Despite what Buford thought about his opponents’ numbers, Imboden’s mongrel mix of 3000 soldiers, wagon drivers, cooks and quartermasters still were badly outnumbered and knew they couldn’t hold on forever. Dramatically, a courier from Brig. Gen. W.H. Fitzhugh Lee’s cavalry division made it through the Union attackers with the following message: “Hold your own. We will be with you in half an hour.” The badly outnumbered defenders let out a cheer. Fitzhugh Lee’s men arrived and engaged both Burford and Kilpatrick’s forces. Night was approaching, and the federal riders withdrew to bivouac. Imboden, who later labeled the battle the “wagoners’ fight,” knew as well as anyone how vital Williamsport was to the Army of Northern Virginia and how close he and his men had come to losing it to their enemy. Years later he wrote: “A bold charge at any time before sunset would have broken our feeble lines, and then we should all have fallen easy prey to the Federals.”[iv]
On July 7, Robert E. Lee rode into Williamsport with a column of infantry, as did the rest of his army columns. The Potomac River still was too high to ford, the pontoon bridge destroyed and food and ammunition stores were limited. But his army still held the vital Potomac crossing points. The flooded river at their backs, Lee’s men expanded and strengthened existing defensive lines. Meanwhile his engineers began scavenging for the material needed to build another pontoon bridge across the river. Not about to go on the offensive, the Confederates dug in, waited, and wondered if the main force of the Army of the Potomac— which had recently started marching to Williamsport— would arrive, assemble and attack before the river receded and could be crossed.[v]
As he started travelling south from Gettysburg with his brigade on the same day Gen. Lee arrived in Williamsport, Lt. George Marden pondered the future as well. Later in the pursuit he learned that, for the present, the Army of Northern Virginia was trapped by the river and holed up in Williamsport. Eventually camped a handful of miles from the defensive works around Williamsport, the continuing bouts of rain seemed to guarantee that the water would not drop anytime soon. As the Sharpshooter theorized in a letter what might happen next, he reflected that— at the moment— time, rain and the flooded Potomac seemed powerful Union allies:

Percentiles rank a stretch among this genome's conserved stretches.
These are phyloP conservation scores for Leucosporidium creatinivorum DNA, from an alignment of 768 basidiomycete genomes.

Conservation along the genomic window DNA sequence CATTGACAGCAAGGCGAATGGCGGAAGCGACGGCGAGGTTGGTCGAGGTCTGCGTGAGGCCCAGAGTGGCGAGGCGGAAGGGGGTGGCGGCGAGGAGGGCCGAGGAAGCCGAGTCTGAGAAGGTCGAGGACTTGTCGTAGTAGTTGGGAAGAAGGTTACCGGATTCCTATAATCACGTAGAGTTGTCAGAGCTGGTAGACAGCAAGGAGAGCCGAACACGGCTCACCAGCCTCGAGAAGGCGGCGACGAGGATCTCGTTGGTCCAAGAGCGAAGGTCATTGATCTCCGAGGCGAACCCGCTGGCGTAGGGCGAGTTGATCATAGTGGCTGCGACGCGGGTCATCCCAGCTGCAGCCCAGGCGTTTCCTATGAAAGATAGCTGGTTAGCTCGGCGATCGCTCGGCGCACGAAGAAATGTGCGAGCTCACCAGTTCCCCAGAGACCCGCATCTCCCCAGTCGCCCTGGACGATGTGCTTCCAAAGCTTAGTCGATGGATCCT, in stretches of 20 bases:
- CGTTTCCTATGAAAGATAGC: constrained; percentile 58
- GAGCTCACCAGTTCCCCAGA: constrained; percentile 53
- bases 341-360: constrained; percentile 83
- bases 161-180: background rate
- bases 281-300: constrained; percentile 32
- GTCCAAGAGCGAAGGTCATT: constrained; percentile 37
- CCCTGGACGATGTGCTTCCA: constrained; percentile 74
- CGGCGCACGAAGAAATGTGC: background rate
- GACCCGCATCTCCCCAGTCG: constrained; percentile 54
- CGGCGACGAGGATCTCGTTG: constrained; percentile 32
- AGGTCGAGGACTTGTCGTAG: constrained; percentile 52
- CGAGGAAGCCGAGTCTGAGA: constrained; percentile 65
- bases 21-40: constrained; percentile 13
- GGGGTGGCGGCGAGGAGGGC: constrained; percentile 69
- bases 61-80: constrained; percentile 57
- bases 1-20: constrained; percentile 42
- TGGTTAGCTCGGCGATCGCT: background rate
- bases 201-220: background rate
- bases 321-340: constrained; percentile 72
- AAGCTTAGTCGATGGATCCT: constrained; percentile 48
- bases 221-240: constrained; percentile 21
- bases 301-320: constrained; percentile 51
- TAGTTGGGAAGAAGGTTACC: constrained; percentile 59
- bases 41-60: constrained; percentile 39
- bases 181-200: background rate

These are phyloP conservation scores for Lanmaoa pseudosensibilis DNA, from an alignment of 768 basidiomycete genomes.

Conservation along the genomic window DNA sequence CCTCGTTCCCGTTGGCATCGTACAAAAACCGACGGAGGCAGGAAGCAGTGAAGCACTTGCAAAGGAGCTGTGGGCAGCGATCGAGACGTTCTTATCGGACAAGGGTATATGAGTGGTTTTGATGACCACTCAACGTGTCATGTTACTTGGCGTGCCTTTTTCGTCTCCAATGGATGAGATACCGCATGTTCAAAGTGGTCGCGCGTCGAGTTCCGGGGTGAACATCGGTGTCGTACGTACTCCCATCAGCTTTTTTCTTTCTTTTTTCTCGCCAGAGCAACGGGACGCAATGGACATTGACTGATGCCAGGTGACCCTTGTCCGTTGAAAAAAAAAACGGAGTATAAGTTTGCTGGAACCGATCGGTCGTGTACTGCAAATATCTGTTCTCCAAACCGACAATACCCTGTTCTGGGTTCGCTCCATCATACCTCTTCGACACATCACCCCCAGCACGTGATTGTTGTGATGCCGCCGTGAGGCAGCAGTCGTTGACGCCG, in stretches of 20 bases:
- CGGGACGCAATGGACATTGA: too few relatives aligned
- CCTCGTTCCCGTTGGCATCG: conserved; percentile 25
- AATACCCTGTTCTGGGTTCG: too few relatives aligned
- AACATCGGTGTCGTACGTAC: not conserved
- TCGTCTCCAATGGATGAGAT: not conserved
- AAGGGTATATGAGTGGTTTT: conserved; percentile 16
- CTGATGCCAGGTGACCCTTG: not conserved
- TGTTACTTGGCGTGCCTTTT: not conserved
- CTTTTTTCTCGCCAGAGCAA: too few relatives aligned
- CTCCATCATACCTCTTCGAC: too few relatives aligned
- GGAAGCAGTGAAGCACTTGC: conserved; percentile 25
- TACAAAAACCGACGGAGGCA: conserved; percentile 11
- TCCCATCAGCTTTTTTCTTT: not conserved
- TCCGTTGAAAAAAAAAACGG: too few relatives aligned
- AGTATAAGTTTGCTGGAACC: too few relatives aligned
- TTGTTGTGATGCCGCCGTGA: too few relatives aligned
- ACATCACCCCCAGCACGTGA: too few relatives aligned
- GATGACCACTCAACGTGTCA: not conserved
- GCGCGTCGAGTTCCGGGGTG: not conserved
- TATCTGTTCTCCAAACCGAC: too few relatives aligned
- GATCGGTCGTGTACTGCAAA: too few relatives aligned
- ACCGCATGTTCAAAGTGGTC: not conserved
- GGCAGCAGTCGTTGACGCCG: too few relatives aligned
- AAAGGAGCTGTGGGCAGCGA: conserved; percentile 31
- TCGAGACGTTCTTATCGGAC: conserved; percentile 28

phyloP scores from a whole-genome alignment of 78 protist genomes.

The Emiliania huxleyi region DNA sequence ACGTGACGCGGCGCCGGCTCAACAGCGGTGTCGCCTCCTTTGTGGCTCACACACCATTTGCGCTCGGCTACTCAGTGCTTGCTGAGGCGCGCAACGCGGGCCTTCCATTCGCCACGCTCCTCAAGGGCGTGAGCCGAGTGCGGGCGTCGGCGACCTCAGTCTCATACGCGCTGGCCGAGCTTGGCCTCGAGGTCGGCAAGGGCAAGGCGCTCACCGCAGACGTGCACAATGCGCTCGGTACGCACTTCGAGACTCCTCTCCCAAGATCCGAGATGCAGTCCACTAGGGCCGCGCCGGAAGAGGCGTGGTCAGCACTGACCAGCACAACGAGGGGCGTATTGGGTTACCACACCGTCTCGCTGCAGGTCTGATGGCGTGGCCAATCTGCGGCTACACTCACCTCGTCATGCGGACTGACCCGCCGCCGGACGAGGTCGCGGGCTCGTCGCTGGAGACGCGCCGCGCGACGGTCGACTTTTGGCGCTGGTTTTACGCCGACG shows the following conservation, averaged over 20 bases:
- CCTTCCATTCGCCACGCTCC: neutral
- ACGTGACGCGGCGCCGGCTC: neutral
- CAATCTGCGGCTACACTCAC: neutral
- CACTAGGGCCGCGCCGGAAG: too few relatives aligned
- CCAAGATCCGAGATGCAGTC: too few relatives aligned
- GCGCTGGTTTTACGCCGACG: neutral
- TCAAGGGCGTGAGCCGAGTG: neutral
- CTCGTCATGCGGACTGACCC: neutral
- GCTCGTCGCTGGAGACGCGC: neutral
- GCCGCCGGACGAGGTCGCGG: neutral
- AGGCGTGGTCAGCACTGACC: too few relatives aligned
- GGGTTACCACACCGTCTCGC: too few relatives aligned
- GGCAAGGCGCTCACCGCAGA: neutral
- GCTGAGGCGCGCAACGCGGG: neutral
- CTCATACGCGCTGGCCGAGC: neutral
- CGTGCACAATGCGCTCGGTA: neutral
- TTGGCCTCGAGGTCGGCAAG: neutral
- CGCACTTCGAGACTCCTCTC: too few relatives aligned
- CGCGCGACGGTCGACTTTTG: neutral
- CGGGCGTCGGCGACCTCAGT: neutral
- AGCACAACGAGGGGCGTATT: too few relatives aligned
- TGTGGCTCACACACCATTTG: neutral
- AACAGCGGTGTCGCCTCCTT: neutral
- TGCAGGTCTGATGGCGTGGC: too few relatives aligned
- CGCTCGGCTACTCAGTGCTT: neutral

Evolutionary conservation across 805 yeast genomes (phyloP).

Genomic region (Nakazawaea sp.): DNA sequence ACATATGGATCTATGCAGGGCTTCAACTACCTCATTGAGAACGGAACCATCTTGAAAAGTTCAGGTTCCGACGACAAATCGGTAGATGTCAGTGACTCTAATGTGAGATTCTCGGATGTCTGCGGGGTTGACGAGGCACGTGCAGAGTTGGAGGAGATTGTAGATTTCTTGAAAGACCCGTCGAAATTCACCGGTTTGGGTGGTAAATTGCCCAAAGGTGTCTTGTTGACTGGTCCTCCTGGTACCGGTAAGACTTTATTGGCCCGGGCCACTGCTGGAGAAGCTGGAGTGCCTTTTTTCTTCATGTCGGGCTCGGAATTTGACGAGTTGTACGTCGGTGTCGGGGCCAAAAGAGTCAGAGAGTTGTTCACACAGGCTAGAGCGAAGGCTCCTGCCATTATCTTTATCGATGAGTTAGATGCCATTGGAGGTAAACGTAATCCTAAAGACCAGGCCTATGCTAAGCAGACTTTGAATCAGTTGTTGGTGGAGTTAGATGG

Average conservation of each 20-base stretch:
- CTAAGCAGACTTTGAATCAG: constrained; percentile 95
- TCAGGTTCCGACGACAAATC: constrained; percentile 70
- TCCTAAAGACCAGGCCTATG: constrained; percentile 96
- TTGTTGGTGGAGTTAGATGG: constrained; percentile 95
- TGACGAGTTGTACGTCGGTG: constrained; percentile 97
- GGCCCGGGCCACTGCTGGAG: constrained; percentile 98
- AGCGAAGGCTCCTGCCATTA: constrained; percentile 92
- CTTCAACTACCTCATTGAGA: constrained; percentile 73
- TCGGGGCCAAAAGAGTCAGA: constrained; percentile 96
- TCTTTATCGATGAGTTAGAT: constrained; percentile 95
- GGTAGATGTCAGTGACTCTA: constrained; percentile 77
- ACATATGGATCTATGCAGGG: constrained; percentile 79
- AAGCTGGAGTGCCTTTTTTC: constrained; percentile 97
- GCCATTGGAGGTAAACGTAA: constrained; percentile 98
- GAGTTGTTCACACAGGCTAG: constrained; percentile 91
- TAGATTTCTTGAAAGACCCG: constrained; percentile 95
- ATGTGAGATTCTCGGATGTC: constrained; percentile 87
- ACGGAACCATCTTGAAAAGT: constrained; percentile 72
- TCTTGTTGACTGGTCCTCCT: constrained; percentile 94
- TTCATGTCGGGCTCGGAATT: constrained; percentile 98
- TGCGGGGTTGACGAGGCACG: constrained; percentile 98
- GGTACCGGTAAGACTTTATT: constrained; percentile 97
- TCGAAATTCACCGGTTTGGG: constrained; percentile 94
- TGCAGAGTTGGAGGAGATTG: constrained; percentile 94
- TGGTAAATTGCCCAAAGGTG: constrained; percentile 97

If the rebs have no facilities for crossing the river, every days delay is a gain to us. In fact I think we had best act simply on the defensive at this point… If they have got a strong position we had best leave them alone rather than lose 20,000 men in attempting to drive him out. We can afford to wait. They cannot. Before this [letter] reaches you the whole thing may be decided.[vi]
Marden was right to speculate that “the whole thing” regarding the Union army attacking versus Confederates escaping across the river might be decided before his letter was received. It would be, but not exactly in the Union’s favor. The rain and the river would turn out to be fickle allies.
To be continued…
[i] Richard F. Welch, Battle of Gettysburg Finale, “America’s Civil War” magazine, July 1994, re-published online at http://www.historynet.com/battle-of-gettysburg-finale.htm, Retrieved June, 10 2016; Tim Rowland Lee Escapes from Gettysburg, July 2014, “America’s Civil War” Republished online at http://www.historynet.com/lee-escapes-from-gettysburg.htm Retrieved June 30, 2016
[ii] Allen C. Guelzo, Gettysburg: The Last Invasion (New York: Random House Vintage Civil War Library, 2014) 436; Brig. General John Imboden C.S.A., ed. John Miller, The Retreat from Gettysburg (1887), quoted on the Emmitsburg Area Historical Society website, http://www.emmitsburg.net/archive_list/articles/history/civil_war/imboden_memoirs.htm; Wittenberg et al, One Continuous Fight, 123-125, 139-140
[iii] Imboden, The Retreat from Gettysburg, http://www.emmitsburg.net/archive_list/articles/history/civil_war/imboden_memoirs.htm
[iv] Welch, Battle of Gettysburg Finale; Imboden, The Confederate Retreat From Gettysburg 3:428, quoted in Wittenberg et al, One Continuous Fight, 139
[v] Rowland Lee Escapes from Gettysburg; Welch, Battle of Gettysburg Finale; Guelzo, Gettysburg 436-437
[vi] George Augustus Marden, Civil War letters, July 13, 1863 (Courtesy of Rauner Library Special Collections, Dartmouth College, Hanover NH)